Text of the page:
BioCarbon Fund Initiative for Sustainable Forest Landscapes (ISFL)

Climate Objective
Sectors and Themes
Forestry and Other Land Use
Industry and Infrastructure
Type of Support Provider
Type of Recipient
Public entity at the national level
Public entity at the sub-national level
Public entity at the regional level
Private sector
Fund Size

USD 355 million in fund capital

Co-financing Requirement
Trustee or Administrator
World Bank
Contact Information
East Asia and Pacific
Sub-Saharan Africa

The ISFL is a multilateral facility that promotes and rewards reduced greenhouse gas emissions and increased sequestration through better land management, including reducing emissions from deforestation and forest degradation (REDD+), climate-smart agriculture, and smarter land-use planning and policies.

The ISFL aims to catalyze the development of a low-carbon rural economy in each of its program areas that will simultaneously result in livelihood opportunities for communities and an overall reduction in land-based emissions.

Four design pillars guide the ISFL’s overall objective to reduce GHG emissions, while addressing poverty and unsustainable land use.

Support Provider

Germany, Norway, Switzerland, UK, US

Purpose of Support
Project and program implementation
Funding Type
Organizational and Decision Making Structure

The World Bank’s Climate Change Fund Management Unit oversees several carbon finance initiatives and is responsible for managing the BioCarbon Fund. The team is in charge of “supervising and monitoring BioCarbon Fund activities, proposing new projects to the investing participants for review, serving to facilitate interactions with the Participants, and developing the land-use sector based on broad discussions with the public and private sector as well as market regulators”.
The World Bank’s Board of Executive Directors has the ultimate authority to amend the instrument establishing the BioCarbon Fund and to approve the projects’ grants.

Eligibility Criteria

ISFL countries are selected on the basis of criteria that provide the best foundation for ISFL programs to achieve the greatest possible impact. These criteria ensure that countries are prepared to undertake a complex land-use program that will be governed and monitored effectively. They also assess the global community’s commitment to working collectively toward in-country solutions so that countries have the necessary support to achieve results.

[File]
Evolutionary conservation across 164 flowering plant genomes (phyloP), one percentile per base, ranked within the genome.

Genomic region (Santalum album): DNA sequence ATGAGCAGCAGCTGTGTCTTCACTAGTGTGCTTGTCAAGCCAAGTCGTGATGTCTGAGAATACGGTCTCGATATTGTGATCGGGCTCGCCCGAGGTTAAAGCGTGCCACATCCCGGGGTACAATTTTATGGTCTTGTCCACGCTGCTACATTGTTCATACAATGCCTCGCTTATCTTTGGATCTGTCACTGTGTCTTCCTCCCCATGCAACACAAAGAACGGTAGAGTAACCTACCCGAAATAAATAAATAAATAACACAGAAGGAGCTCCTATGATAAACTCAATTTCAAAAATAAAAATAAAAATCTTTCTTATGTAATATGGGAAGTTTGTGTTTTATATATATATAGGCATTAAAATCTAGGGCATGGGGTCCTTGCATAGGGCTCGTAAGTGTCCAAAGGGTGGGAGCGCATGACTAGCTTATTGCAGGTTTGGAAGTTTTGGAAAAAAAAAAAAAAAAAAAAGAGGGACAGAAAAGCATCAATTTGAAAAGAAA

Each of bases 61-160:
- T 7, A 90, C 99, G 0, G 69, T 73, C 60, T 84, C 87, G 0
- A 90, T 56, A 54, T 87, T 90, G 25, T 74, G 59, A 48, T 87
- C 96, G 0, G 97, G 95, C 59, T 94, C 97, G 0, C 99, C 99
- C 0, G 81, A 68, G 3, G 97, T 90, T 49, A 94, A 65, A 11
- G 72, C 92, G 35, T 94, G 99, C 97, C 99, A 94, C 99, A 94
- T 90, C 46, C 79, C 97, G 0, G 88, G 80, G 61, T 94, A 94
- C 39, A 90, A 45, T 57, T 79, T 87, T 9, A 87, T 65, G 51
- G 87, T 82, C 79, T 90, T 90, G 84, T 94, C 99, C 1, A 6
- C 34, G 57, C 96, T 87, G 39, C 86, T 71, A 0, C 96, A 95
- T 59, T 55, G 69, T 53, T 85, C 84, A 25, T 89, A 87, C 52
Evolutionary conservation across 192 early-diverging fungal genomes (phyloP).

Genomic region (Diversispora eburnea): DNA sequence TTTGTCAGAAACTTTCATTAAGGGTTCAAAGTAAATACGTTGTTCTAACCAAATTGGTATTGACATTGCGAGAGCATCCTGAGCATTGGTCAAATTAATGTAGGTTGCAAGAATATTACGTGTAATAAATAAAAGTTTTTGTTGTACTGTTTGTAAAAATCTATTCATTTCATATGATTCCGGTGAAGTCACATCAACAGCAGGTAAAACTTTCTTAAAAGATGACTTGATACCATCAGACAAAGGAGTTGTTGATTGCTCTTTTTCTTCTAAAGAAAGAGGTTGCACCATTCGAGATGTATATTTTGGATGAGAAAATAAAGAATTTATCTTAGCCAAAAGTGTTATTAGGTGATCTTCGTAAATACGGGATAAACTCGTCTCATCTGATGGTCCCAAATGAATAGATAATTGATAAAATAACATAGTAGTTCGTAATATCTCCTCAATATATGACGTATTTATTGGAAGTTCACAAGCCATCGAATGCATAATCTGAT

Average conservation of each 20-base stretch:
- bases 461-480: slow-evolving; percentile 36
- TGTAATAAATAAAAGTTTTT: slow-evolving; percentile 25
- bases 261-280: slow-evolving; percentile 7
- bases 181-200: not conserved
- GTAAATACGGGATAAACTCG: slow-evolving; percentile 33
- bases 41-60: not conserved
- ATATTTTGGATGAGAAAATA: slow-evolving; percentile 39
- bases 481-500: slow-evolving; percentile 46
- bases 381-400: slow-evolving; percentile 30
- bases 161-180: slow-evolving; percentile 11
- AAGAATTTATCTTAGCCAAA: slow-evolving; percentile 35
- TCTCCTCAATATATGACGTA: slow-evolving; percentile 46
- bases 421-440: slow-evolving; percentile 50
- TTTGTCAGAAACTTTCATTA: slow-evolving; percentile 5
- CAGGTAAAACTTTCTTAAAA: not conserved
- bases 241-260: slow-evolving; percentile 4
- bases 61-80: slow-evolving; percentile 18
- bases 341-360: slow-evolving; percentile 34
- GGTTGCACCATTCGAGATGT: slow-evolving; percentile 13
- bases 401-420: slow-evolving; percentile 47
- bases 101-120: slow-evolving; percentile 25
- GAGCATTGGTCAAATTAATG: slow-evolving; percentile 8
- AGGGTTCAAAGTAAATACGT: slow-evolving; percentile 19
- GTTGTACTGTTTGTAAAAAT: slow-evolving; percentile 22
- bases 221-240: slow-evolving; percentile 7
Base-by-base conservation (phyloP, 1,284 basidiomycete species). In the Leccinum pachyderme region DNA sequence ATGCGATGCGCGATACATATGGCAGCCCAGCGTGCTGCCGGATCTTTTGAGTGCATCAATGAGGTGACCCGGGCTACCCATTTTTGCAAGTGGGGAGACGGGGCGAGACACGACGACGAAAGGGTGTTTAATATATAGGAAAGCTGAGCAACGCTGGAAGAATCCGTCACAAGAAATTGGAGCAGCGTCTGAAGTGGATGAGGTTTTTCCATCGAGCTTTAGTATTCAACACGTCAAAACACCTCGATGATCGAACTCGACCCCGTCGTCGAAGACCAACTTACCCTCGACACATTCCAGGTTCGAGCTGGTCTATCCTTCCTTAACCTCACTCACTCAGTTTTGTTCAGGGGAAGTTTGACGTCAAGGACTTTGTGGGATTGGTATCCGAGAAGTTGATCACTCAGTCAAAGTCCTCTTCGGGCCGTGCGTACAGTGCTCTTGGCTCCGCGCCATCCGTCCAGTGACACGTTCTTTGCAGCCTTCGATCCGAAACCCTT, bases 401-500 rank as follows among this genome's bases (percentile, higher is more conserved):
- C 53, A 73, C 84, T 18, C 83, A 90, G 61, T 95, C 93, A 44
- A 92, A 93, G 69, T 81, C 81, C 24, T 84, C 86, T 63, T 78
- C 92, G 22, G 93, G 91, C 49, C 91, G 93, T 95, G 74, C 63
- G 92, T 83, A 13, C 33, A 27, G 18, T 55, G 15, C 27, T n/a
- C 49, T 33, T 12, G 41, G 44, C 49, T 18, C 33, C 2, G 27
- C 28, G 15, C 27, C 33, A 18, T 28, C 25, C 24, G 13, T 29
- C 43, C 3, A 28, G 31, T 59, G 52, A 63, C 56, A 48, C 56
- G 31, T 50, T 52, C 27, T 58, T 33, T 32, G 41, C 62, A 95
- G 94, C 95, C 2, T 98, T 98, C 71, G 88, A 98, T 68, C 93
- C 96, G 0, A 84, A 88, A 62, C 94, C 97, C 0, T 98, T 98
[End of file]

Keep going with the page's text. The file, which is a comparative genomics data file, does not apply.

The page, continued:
Engagement and capacity for large-scale programs: The ISFL assesses the degree of readiness for a large-scale emission reductions program. This is based on a preliminary assessment of a country’s engagement in and capacity for a results-based or REDD+ program and its potential to reduce carbon emissions. In particular, links between national efforts for sustainable forestry use and other land uses are considered, as well as the institutional arrangements in place and the capacity of local stakeholders to implement such a program.
Enabling environment and governance: The ISFL assesses the current quality of the enabling environment and its potential to improve, considering the strength of governance, private sector engagement, and in-country green growth initiatives.
Agricultural drivers of land use change: The ISFL analyzes the agricultural factors behind land-use change to understand which commodities, if any, are key drivers and whether the pressure on forests could be considered historically high or likely to increase significantly. This analysis allows the ISFL to understand the potential of climate-smart agriculture practices to reduce GHG emissions in potential program countries.

Eligible Countries

Forest countries around the world. ISFL programs will cover a variety of geographies. It is currently supporting projects in Colombia, Ethiopia, Indonesia, Mexico and Zambia.

Information on how to

To access the BioCarbon Fund, forest countries propose projects that can certify their emission reductions under a variety of standards such as the Clean Development Mechanism (CDM) of the United Nations Framework Convention on Climate Change (UNFCCC).

For selection of ISFL jurisdictions, a series of high-level quantitative and qualitative indicators across three areas are considered, including REDD readiness, general factors not related specifically to REDD+ or agriculture (such as private sector engagement in the country and potential co-benefits) and agricultural drivers.

Projects are only considered if they sequester or conserve greenhouse gases in forests, agro- and other ecosystems.